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Serving the GW Community since 1904

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Wine bar on 2200 Penn opens doors
By Ella Mitchell, Contributing News Editor • June 14, 2024

What you need to know about the controversy surrounding GW Hospital’s East End facility

Hatchet File Photo
In recent weeks, discussions about the GW Hospital’s plans to open a new hospital in Southeast D.C. have reached a boiling point.

In recent weeks, discussions about the GW Hospital’s plans to open a new hospital in Southeast D.C. have reached a boiling point.

The plan has garnered backlash from community leaders, while D.C. Council members have thrown their support behind amended legislation expediting the new facility’s opening. But as of Thursday, GW Hospital halted negotiations with the city to operate the new hospital – and the entire agreement is up in the air.

It may be confusing to follow the ins and outs of the new plan, which put down roots two years ago and has picked up speed over the past few weeks. If you haven’t followed the latest developments, here is a timeline of all facets of the plan:

June 2016: Hospital board approves plans for new facility
The Board of Directors for United Medical Center, a nonprofit community hospital run by the District that is located on Southern Avenue in Southeast D.C., voted to approve a “site selection study” to build a new hospital east of the Anacostia River. The board planned to make a decision on the new site and begin construction in August of that year, DCist reported.

September 2017: Mayor Bowser announces new site location
After UMC’s Board of Directors completed the study to determine where the new East End facility would be located, Mayor Muriel Bowser announced that the new medical facility would be constructed on the St. Elizabeths East campus in Congress Heights, The Washington Business Journal reported.

Aug. 10, 2018: GW to manage new hospital
Bowser announced that the East End facility would be managed and run by GW Hospital and the GW Medical Faculty Associates, a group made up of faculty in the School of Medicine and Health Sciences.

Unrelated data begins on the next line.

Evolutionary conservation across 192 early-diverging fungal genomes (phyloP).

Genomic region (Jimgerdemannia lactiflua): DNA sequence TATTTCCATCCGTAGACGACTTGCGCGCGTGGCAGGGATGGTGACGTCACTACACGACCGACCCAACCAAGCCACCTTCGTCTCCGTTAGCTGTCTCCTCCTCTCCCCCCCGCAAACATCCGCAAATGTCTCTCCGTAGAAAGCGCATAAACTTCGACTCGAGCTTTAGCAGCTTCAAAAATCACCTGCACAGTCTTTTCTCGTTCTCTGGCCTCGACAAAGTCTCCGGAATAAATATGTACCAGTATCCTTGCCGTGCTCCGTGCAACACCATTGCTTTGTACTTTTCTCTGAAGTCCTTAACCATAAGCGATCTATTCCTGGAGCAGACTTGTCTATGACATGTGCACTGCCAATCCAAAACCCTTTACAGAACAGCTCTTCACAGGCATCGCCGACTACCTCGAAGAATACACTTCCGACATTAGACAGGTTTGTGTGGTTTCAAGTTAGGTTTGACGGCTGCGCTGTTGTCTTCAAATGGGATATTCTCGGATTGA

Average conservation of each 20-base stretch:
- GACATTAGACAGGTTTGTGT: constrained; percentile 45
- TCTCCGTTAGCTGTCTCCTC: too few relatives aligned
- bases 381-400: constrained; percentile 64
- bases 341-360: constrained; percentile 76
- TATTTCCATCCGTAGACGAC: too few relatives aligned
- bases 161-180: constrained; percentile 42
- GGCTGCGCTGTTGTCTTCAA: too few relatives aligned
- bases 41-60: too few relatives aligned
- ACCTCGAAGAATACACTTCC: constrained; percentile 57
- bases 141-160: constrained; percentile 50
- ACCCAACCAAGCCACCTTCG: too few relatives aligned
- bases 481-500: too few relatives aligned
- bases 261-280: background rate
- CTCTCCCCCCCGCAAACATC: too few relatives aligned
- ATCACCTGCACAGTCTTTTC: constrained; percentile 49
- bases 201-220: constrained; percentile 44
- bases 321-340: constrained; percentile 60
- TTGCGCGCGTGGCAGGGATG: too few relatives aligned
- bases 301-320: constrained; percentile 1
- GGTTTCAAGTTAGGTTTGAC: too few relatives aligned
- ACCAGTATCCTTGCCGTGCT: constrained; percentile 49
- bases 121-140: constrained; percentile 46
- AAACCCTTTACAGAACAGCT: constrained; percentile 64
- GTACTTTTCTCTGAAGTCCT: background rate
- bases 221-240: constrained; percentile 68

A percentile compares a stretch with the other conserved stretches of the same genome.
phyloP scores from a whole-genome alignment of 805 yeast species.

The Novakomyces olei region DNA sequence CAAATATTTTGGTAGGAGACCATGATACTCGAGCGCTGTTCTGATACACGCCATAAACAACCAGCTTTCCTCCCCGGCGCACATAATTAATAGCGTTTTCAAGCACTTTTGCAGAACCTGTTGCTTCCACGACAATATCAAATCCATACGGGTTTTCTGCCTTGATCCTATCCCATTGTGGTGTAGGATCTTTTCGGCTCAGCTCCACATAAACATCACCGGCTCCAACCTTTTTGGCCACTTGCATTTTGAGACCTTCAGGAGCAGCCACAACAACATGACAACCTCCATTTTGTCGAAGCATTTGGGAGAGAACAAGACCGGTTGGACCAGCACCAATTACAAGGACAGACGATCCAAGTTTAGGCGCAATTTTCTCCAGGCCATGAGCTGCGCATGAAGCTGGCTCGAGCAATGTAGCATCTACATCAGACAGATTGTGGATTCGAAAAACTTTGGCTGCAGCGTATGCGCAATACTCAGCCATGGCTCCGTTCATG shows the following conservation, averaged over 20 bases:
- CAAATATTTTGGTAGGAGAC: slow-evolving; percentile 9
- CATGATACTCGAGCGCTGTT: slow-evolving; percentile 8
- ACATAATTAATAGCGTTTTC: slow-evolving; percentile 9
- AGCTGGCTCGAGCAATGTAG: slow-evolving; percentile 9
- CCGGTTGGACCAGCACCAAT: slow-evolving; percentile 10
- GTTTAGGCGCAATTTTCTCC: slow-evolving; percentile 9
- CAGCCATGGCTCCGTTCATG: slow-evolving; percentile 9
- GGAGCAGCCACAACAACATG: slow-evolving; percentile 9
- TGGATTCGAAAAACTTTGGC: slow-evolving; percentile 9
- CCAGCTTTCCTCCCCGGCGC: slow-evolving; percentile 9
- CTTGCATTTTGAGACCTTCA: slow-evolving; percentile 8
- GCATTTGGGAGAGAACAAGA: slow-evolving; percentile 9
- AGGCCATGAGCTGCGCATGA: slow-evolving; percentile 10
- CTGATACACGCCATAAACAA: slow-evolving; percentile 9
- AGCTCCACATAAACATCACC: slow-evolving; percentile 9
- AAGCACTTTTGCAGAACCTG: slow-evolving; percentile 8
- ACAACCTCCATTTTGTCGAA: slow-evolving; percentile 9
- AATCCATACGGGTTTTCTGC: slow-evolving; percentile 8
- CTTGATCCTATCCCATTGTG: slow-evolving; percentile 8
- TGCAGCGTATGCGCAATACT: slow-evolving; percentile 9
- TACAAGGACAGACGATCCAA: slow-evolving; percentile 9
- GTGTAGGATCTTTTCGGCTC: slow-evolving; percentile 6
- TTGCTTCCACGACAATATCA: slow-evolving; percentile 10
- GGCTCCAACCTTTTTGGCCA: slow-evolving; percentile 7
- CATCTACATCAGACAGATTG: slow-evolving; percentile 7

Bowser said the new hospital is expected to open in 2023 and will house about 100 hospital beds.

The District has allocated $300 million for the new hospital, and GW Hospital is expected to contribute at least $75 million for the project over the next 10 years, according to the letter of intent signed by both GW Hospital and the city.

Sept. 18, 2018: D.C. Council attempts to help expedite process
Members of the D.C. Council introduced the East End Health Equity Act of 2018, a bill that would exempt GW Hospital from the Certification of Need process – a set of regulations that requires the State Health Planning and Development Agency to determine if a project is a public need.

The piece of legislation said the purpose of the bill is to “expeditiously move forward with creating a comprehensive, integrated health care system that equitable serves all residents in the District of Columbia.”

The act includes the construction of a new 270-bed tower at GW Hospital – something the hospital asked for when it agreed to run the East End facility – and bypass the Certification of Need process to open the new hospital in 2021, two years ahead of schedule.

Oct. 18, 2018: Local advisory group opposes project for new Foggy Bottom tower
The Foggy Bottom and West End Advisory Neighborhood Commission, a local governing group, unanimously passed a resolution opposing the act after representatives of GW Hospital and the D.C. Council presented to the group.